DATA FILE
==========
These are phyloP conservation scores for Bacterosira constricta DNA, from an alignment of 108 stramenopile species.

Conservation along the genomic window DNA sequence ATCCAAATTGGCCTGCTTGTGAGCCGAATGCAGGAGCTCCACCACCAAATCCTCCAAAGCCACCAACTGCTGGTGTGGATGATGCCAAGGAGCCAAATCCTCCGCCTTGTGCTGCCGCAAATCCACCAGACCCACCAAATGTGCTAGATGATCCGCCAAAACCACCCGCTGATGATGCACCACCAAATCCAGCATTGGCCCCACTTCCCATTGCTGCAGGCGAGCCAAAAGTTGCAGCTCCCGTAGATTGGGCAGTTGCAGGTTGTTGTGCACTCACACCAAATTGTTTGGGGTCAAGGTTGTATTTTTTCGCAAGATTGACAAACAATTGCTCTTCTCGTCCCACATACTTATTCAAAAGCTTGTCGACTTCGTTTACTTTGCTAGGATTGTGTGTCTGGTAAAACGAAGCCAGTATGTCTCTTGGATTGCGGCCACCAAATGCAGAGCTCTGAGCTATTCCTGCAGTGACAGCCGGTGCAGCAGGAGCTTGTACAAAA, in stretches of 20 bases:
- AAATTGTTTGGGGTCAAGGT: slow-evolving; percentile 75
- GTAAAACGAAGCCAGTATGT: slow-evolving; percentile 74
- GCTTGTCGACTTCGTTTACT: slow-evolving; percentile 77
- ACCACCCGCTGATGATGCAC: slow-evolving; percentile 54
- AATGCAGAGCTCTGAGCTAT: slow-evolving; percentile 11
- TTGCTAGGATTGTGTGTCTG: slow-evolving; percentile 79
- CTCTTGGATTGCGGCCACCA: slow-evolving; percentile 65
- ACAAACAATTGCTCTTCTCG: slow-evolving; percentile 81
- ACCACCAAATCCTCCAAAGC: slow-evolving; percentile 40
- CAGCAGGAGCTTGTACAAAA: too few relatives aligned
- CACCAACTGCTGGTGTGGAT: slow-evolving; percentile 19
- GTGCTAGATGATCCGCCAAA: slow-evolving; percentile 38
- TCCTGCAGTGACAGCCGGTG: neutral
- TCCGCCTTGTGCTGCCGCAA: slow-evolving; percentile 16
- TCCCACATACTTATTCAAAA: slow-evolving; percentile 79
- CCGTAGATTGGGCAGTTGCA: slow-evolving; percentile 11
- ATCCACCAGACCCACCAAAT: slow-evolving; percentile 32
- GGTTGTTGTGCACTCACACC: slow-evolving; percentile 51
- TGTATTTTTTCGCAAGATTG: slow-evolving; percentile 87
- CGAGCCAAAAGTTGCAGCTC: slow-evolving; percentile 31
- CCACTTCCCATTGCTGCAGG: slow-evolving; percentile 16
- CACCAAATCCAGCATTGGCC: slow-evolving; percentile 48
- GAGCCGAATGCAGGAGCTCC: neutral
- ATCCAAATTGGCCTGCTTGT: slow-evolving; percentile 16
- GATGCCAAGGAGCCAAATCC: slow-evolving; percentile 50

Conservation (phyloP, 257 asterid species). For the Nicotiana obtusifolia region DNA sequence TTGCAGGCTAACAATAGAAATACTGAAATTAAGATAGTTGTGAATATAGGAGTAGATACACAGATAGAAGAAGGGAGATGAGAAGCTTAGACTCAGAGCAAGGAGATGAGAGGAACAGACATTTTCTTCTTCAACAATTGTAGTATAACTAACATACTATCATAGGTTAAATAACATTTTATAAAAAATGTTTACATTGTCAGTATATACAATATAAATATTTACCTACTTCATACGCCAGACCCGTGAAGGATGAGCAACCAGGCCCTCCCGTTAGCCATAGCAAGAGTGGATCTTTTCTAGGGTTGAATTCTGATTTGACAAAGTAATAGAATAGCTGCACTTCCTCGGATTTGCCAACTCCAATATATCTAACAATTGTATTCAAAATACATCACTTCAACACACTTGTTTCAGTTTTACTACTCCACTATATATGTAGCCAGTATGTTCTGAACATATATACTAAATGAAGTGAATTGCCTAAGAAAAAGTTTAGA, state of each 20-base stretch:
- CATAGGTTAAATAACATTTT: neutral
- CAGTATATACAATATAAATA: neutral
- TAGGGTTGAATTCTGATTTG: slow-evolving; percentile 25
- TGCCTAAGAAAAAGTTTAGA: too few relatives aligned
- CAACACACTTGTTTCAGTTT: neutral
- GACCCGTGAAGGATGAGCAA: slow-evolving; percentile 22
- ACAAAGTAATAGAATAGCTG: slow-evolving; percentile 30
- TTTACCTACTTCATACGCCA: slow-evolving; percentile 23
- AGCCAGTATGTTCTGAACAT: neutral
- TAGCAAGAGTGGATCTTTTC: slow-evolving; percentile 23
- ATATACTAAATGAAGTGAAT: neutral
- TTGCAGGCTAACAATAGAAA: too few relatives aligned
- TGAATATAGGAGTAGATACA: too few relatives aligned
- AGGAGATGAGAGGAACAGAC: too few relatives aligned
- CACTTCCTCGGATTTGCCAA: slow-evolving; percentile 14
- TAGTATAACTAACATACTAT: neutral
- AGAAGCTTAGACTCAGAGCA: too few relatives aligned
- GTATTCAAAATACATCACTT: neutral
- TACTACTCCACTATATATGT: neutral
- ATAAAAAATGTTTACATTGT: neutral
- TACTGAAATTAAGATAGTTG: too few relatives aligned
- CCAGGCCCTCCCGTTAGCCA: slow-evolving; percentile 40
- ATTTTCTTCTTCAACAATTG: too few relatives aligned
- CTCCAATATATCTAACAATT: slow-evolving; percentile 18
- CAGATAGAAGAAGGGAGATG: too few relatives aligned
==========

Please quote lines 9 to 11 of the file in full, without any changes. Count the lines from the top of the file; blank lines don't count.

- CTCTTGGATTGCGGCCACCA: slow-evolving; percentile 65
- ACAAACAATTGCTCTTCTCG: slow-evolving; percentile 81
- ACCACCAAATCCTCCAAAGC: slow-evolving; percentile 40